Additionally, planning will likely involve pinpointing a dollar value to determine the monies that will be available to you in retirement. Naturally, we will need to account for what is going out (expenses) as well as what is going in; the beauty of foresight is we have time on our side to make adjustments that allow for plenty of wiggle-room. This approach also avoids nasty surprises in retirement or so close to it that there is no opportunity to alter the plan and build in more cushion.
We acknowledged the potential for uncomfortable and volatile conversations from the get-go. That is not sufficient reason, however, to shirk “must-have” considerations about life insurance or wills. Some of our readers may have drafted a will a number of years ago. Problem is, you may not have reviewed or updated that document in just as many years. Just like 1980s perms and 1990s bangs, your will may have gone the way of the dodo bird. You need to update it to account for notable changes; for instance, look at the executor. Do you even still talk to this person? If they have since died or you had a falling-out, it is now time to put fingers to keyboard and name a new executor.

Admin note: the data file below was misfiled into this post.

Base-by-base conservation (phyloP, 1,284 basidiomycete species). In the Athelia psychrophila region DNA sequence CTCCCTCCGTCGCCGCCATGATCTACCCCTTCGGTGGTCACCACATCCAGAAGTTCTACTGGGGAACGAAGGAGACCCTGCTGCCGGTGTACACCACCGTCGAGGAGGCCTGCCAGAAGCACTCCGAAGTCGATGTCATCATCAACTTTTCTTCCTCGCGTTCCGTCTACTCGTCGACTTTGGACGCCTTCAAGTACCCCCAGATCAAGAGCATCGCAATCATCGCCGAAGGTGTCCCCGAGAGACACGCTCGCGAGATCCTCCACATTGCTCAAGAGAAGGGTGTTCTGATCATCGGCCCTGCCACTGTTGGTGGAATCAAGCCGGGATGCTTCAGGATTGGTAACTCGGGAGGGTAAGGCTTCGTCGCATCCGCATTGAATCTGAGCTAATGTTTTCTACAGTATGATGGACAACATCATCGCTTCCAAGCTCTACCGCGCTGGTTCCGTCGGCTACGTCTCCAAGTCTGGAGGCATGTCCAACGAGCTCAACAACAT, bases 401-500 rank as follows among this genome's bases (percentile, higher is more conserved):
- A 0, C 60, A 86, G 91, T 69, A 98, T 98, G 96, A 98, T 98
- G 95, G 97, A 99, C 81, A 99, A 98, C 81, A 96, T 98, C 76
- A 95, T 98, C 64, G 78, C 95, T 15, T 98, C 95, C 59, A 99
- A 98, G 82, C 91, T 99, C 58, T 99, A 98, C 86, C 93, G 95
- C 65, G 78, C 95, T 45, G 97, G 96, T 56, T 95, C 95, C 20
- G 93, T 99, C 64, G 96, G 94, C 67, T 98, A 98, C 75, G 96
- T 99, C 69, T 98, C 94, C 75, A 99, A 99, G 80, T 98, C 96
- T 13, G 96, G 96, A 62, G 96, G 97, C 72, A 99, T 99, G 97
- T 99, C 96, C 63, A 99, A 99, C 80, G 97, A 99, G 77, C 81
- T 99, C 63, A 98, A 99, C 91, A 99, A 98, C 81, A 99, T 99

Now that we are on the subject, re-review the beneficiaries on all of your accounts. Have changes occurred that necessitate listing a new beneficiary? Life rarely goes as planned. If you don’t review and alter accordingly, an ex-husband or ex-wife may end up with the earnings and assets that you toiled and saved away for! This situation could very well be the definition of “mom or dad rolling over in his/her grave!” Don’t assume that, because your will states all monies within qualified retirement plans should go to the current husband or wife, this process will happen. The will doesn’t matter in these cases. The only thing that matters and is relevant is the beneficiary designated for each of these plans/accounts. Get your beneficiary designations updated, people!
Likewise, considering the depressing stuff now, such as funeral planning, can avoid the really depressing stuff later – like children who are worried about their ability to pay for the final send-off that “mom or dad would have wanted.”
A note on the “kiddos”
Now is an opportunity for the next generation to consider where they are “at” in terms of reaching their goals for retirement, giving and wealth accumulation. Notably, as we go through the process of determining how the estate will be transferred, your children or heirs will have a much better idea of what they have to work with. By that, you can’t move forward if you can’t measure. With information in hand, they are empowered to make smart decisions in how to invest those funds and how to get respective financial ducks in order. It may be advisable, for instance, to pay down debts outstanding first; notably, we’re referring to the student loan debt that, at last check, exceeded $1.57 trillion.